Paul Gilham

F1 United States Grand Prix: Diary from Austin

Infiniti sent SB Nation contributor Matt Weaver to the United States Grand Prix, giving him a behind-the-scenes look at Sebastian Vettel's attempt to secure a third-consecutive F1 World Driver's Championship. Matt writes about his expectations leading up to his first F1 Grand Prix weekend in the first of several F1 diary entries.

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Epic podium atmosphere bookends US Grand Prix

Lewis Hamilton won the inaugural United States Grand Prix at Austin in a thrilling duel with Sebastian Vettel.

Vettel’s runner-up finish did not reward him with the World Drivers’ Championship but it was good enough for him to bring home Team Red Bull’s third-straight Constructors’ Championship. The Drivers’ Championship will still be on the line at Brazil because Fernando Alonso minimized the damage of finishing behind Vettel, securing third place, and is only 13 points behind the defending champion heading into the finale.

The atmosphere above parc fermé was electric as the Red Bull guests celebrated a team championship and reveled in the moment of standing right next to the most star-studded podium of recent memory.

I was in the middle of the fracas, collecting one of the championship tee-shirts, getting drenched in champagne and taking this awesome picture of Mario Andretti, Sebastian Vettel, Fernando Alonso and Lewis Hamilton – four World Champions on the podium at Circuit of the Americas.


This was also, remarkably enough, the first time that Alonso, Vettel and Hamilton have shared the podium – the three no. 1 drivers from the top-three teams in Formula 1. Adding 1978 World Champion Mario Andretti was just the cherry on top.

We quickly left COTA as soon as the race ended and traffic flowed much better than a crowd of 120,000 fans would indicate. It took only 30 minutes to get to downtown from the track – just 10 minutes longer than what it took on Friday and Saturday.

That’s a testament to the city of Austin and COTA’s logistic group who had a contingency plan for every problem all weekend and there wasn’t many.

I will have a complete post up soon containing my final thoughts on a fantastic weekend in Austin and at Circuit of the Americas. Thank you for taking this journey with me and I hope you’ll continue reading.


Mark Webber thinks F1 can thrive without the U.S.

In a brief Q&A session today at the Red Bull hospitality booth, Mark Webber told fans and media that Formula 1 doesn’t need the United States to survive.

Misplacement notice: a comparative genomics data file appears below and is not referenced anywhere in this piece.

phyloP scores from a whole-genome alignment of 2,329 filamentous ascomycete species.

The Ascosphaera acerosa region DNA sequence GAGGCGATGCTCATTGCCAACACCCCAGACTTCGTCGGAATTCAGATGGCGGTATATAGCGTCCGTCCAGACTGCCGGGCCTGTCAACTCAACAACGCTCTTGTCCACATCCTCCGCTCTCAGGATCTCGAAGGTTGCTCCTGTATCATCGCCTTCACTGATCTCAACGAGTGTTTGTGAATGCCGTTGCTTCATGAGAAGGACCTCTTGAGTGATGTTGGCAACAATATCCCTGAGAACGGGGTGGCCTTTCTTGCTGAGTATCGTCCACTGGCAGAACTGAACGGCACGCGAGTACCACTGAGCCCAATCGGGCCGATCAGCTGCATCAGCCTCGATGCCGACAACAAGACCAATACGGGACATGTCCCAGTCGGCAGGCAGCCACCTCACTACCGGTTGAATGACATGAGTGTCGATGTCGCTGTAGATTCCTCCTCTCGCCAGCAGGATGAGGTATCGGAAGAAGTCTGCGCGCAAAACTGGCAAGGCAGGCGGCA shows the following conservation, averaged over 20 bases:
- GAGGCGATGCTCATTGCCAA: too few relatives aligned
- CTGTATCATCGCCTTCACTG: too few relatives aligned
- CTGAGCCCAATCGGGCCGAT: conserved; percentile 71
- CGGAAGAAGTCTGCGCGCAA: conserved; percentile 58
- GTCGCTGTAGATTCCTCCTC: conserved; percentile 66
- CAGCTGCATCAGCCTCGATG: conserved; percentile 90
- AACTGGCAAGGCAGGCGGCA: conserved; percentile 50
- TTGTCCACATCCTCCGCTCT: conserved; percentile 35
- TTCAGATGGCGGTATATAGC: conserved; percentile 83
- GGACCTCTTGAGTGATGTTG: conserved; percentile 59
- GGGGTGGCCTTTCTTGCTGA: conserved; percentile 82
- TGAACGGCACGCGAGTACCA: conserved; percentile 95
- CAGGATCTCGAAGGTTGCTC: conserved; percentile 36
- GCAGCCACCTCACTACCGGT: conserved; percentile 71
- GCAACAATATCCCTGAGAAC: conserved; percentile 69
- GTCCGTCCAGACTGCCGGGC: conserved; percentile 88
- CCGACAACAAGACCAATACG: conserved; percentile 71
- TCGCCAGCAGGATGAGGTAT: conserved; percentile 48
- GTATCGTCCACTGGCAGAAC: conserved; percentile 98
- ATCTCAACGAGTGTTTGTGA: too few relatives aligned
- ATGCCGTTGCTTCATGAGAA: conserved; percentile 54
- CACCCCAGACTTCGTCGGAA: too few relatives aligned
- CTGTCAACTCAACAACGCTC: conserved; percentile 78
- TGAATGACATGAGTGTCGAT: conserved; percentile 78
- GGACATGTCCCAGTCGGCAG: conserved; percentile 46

"Formula 1 has lived a long time without the United States and its survival is not based on whether or not we continue to race here.”

While it may not be important to Formula 1, it is important to the race teams and its sponsors. The United States is the largest market for both Red Bull energy drinks and the Infiniti luxury car brand which sponsors the race team.

Red Bull Team Principal Christian Horner is of the mindset that the United States is important for Formula 1, if only for sponsor exposure.

“It is important to our partners that Formula is a true World Championship and that means racing in the United States,” Horner said.

Webber also asked that American fans unfamiliar with Formula 1 display patience as they continue to learn the sport. He also urged that fans keep watching the sport beyond this weekend at Circuit of the Americas in Austin, Texas.

“We hope that everyone continues to watch the races and listen to the commentary,” Webber said. “There are a lot of things to learn about but try to be patient and take the time to learn the sport. I think that once fans do, they’ll find it to be quite exciting.”

Webber asked for patience because he doesn’t think today’s United States Grand Prix will deliver on the excitement that the most recent Formula 1 race in Abu Dhabi produced two weeks ago. The most exciting moment of the race is likely to be at the start as drivers will have to navigate a very wide frontstretch into an uphill and narrow turn 1.

But even then, Webber is still convinced that the start will be clean and the drivers will be on their best behavior.

“I don’t know how exciting the race will be,” Webber said. “I don’t think the track will provide a lot of overtaking but there has been a lot of mystery involved in this weekend. The track is still very new and there is still room for additional speed and grip.”

When asked if he followed United States NASCAR or IndyCar racing, Webber was more familiar with the latter. He called Will Power a personal friend, not remarkable given their shared Australian and New Zealand heritage. But the more surprising answer was that he was a fan of 2004 IndyCar Champion Tony Kanaan.

“I’ve watched him race and he’s a lot of fun,” Webber admitted.

Sunday will mark Webber’s sixth start in a United States Grand Prix. All of his previous starts came at Indianapolis Motor Speedway where he holds a best finish of seventh in the 2007 United States Grand Prix. His previous five starts all resulted in retirements.

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